COVID COMMS #3: What stage two of coronavirus needs to look like

The first phase of coronavirus comms is over and there are now signs as to what stage two needs to looks like.

The first phase was Government posters with a clear warning message: ‘Stay safe, stay home, protect the NHS.’

But there’s only so long those can be share and re-shared for before their message dissipates.

As time goes on, the comms needs to change.

For me, this is where  hospitals and local government really coming to the fore. It needs to be speak with a Black Country accent in the Black Country, like a Fifer in Fife, a South Walian in Bury Port and with a broad Belfast accent in Belfast.

They need to be human messages and stories from your community to your community.

They can repeat the Government’s key safety messages but they need to do so by the living of them.

They need to carry hope as well as advice.


Every death is a darkness that casts a long shadow across a family and its community.

But not every covid-19 case ends in death. In fact, a majority of cases won’t even get to hospital.

When I went down with mild covid-19 symptoms my condition wasn’t anywhere near bad enough to go to hospital. Every death I read jolted me and every story of recovery was a shot in the arm. I needed positive messages.

We need the outliers of the 101-year-old being released like this story of a 101-year-old who recovered in Worcestershire. 


But we also need the mother-of-three who survived ITU and has been released as Sandwell & West Birmingham NHS Trust show.

For me, this is exactly what good phase two covid-19 needs to look like. Local in character to illustrate a central message. Like this story of Anthony who survived covid-19 posted by Sandwell and West Birmingham NHS Trust.


But we need more than that.

Aside from hospital survivors, we also need the woman who stayed at home, did the right thing, had a cough and a temperature but is well again.

In local journalism terms, it’ll never trouble the frontpage. But its the shed fire that caused a sir in the community and by telling that community of moments of recovery it does a job.

There have been warnings we’re facing a mental health crisis not least amongst people who equate catching covid-19 with death.

Those stories of survival are not just effective content in public sector channels, they’ll work in local news media and community Facebook groups, too.


People connect to people and we know this.

People connect far better to people like themselves than to someone who has an important job.

The Edelman Trust Barometer shows that 59 per cent of people trust people like themselves compared to 30 per cent trusting a chief executive.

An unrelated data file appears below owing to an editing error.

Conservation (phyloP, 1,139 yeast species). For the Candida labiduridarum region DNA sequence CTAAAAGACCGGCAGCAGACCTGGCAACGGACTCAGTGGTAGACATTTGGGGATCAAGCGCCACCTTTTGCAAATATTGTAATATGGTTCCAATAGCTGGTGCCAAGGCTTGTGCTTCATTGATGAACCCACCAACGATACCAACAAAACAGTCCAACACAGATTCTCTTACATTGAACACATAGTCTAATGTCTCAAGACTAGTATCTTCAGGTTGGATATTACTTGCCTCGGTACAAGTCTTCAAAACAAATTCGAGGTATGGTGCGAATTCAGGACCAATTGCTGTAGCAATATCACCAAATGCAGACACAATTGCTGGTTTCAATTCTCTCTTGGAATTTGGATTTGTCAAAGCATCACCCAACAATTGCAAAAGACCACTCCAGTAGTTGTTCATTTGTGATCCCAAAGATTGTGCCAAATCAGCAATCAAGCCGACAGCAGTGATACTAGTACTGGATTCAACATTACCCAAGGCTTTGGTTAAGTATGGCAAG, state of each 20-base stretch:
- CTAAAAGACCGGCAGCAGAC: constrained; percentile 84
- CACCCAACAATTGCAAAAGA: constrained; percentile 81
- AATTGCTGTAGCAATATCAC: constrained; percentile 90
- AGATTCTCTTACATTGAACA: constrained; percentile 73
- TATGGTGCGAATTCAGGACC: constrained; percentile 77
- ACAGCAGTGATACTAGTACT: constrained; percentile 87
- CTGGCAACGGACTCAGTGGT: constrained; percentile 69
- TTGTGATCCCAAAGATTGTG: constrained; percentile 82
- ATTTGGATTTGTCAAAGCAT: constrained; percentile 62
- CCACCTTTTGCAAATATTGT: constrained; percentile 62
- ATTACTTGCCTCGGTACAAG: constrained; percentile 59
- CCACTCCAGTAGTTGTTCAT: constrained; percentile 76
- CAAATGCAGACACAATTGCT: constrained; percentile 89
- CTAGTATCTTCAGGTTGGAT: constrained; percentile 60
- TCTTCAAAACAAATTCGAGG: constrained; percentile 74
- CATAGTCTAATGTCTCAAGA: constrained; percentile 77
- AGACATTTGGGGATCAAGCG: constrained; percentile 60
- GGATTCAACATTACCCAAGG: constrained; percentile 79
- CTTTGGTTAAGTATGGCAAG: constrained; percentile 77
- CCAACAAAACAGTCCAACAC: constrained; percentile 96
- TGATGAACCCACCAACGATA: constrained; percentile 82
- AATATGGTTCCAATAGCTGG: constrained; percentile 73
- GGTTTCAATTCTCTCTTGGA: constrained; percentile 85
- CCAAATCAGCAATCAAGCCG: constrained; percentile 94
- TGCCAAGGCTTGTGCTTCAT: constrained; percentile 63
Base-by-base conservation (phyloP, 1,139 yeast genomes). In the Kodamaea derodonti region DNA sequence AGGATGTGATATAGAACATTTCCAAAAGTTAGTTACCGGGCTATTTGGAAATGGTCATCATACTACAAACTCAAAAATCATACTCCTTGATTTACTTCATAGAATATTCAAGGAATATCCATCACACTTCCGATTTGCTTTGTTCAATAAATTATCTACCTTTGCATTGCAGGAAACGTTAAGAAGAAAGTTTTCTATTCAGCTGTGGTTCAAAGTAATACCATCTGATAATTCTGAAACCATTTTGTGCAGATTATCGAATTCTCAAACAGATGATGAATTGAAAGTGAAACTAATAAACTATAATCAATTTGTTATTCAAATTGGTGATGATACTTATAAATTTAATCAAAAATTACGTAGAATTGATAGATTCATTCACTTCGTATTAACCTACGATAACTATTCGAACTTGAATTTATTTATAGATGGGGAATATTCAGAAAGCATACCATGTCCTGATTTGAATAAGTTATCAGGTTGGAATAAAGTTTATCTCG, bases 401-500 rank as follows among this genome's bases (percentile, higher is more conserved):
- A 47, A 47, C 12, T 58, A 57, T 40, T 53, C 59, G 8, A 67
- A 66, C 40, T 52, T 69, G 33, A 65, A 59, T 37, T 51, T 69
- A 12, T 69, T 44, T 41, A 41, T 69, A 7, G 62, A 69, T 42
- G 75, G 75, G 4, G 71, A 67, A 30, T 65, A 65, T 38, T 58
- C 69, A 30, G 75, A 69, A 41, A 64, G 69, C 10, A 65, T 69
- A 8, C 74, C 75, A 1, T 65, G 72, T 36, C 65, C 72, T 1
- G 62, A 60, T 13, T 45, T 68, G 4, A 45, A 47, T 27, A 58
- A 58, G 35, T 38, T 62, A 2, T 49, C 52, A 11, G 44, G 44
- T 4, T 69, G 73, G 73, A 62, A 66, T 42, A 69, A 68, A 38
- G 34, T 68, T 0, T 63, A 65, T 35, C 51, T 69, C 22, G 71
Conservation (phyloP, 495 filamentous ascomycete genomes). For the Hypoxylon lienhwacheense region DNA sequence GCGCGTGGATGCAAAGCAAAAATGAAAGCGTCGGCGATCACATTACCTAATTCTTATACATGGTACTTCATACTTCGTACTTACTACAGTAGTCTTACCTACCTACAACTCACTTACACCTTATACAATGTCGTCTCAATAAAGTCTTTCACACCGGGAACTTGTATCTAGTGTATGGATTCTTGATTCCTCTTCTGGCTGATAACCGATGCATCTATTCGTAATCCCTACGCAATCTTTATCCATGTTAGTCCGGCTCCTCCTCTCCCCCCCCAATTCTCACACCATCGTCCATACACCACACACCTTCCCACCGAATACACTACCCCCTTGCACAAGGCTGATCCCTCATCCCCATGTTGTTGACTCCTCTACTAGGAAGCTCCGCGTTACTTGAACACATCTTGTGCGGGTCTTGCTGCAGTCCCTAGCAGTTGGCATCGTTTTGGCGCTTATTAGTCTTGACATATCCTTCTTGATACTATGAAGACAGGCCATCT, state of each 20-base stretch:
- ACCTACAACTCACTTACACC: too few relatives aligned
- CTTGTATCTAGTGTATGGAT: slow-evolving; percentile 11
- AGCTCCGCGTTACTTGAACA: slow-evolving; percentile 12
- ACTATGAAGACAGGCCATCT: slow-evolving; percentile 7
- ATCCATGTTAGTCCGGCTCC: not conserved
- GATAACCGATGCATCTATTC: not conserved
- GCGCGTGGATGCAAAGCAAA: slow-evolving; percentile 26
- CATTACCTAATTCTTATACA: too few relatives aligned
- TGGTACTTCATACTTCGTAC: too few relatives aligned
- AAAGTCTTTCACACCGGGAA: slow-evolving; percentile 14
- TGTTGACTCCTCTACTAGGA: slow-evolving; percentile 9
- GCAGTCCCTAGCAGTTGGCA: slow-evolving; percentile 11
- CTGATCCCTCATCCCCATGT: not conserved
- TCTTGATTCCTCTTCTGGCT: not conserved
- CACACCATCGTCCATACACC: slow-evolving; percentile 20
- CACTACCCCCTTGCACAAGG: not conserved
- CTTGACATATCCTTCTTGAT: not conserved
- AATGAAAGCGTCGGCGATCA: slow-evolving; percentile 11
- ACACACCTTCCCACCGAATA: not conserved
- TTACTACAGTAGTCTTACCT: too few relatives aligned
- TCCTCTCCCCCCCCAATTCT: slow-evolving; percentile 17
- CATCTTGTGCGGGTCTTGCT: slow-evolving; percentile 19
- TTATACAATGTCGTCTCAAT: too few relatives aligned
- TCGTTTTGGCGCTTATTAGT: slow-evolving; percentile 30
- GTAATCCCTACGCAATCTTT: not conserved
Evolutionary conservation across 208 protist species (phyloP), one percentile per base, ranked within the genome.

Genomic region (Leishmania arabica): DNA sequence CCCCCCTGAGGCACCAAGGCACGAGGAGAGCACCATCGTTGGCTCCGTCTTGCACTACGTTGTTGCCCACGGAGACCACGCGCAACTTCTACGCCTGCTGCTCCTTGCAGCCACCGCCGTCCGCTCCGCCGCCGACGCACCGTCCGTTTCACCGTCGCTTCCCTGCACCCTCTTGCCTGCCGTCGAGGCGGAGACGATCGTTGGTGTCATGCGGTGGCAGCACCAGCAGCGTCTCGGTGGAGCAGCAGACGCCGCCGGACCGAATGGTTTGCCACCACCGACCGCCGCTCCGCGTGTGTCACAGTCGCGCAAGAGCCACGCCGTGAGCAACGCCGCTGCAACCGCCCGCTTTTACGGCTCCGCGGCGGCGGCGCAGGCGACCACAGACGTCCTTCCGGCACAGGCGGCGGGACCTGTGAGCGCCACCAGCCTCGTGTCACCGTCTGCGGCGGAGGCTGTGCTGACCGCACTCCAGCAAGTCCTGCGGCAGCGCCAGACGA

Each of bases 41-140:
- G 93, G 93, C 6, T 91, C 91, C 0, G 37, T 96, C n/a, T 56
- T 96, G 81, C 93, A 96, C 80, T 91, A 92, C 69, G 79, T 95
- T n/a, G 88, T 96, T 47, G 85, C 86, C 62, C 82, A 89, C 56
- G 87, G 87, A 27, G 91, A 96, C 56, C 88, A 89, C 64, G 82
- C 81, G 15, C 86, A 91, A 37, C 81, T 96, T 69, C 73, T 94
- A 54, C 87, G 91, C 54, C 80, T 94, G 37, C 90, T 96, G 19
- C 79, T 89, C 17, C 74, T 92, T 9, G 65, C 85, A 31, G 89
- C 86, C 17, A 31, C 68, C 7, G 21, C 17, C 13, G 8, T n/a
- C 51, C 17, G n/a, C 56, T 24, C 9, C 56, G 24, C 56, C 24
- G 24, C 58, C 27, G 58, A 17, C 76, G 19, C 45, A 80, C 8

A warning poster would be less effective.

Sure, its rough and ready and I’d argue that its sub-titles are helpful and this is exactly the content that works in Sunderland as its high engagement rates show.



I’ve been banging this drum for so long but never more loudly.

This crisis will be won or lost on Facebook.

Almost 70 per cent of the population use Facebook and 50 per cent get their news from it.

You need to knock on the door of your Facebook group admins and ask them to share your local messages. If that’s local content even better.

The Stourbridge nurse working at the hospital that serves Stourbridge ought to be celebrated.

Or the advice on how to use the nature reserve like this post shared by a group admin from an original post by a countryside ranger.



Hundreds of thousands of people are risking their lives every day to do their job.

They’re real people who are people’s friends, family and neighbours.

So, celebrate them in your content.

This bin operative in Angus Council’s post shows a message of support from a resident but also a face that’s part of the community. Celebrate the heroes you have.


Or this post by West Midlands Ambulance Service to instagram of a 21-year-old celebrating his birthday by working and unable to see his friends and family.


The public sector has such an important role to play in helping the country through a time of huge crisis.

It’s tempting to try and create a new normal and a new established way of doing things. Just posting Department of Health messages, for example. It needs to be much more than that.

Human content means that when you post it the people in the content and their friends and family are more likely to share it. That means they are on the right side of the social media algorithm which interprets the likes and shares as a signal that this is popular content and must be shared.

Bold, imaginative, flexible and above all human.

Leave a comment

Leave a Reply

%d bloggers like this: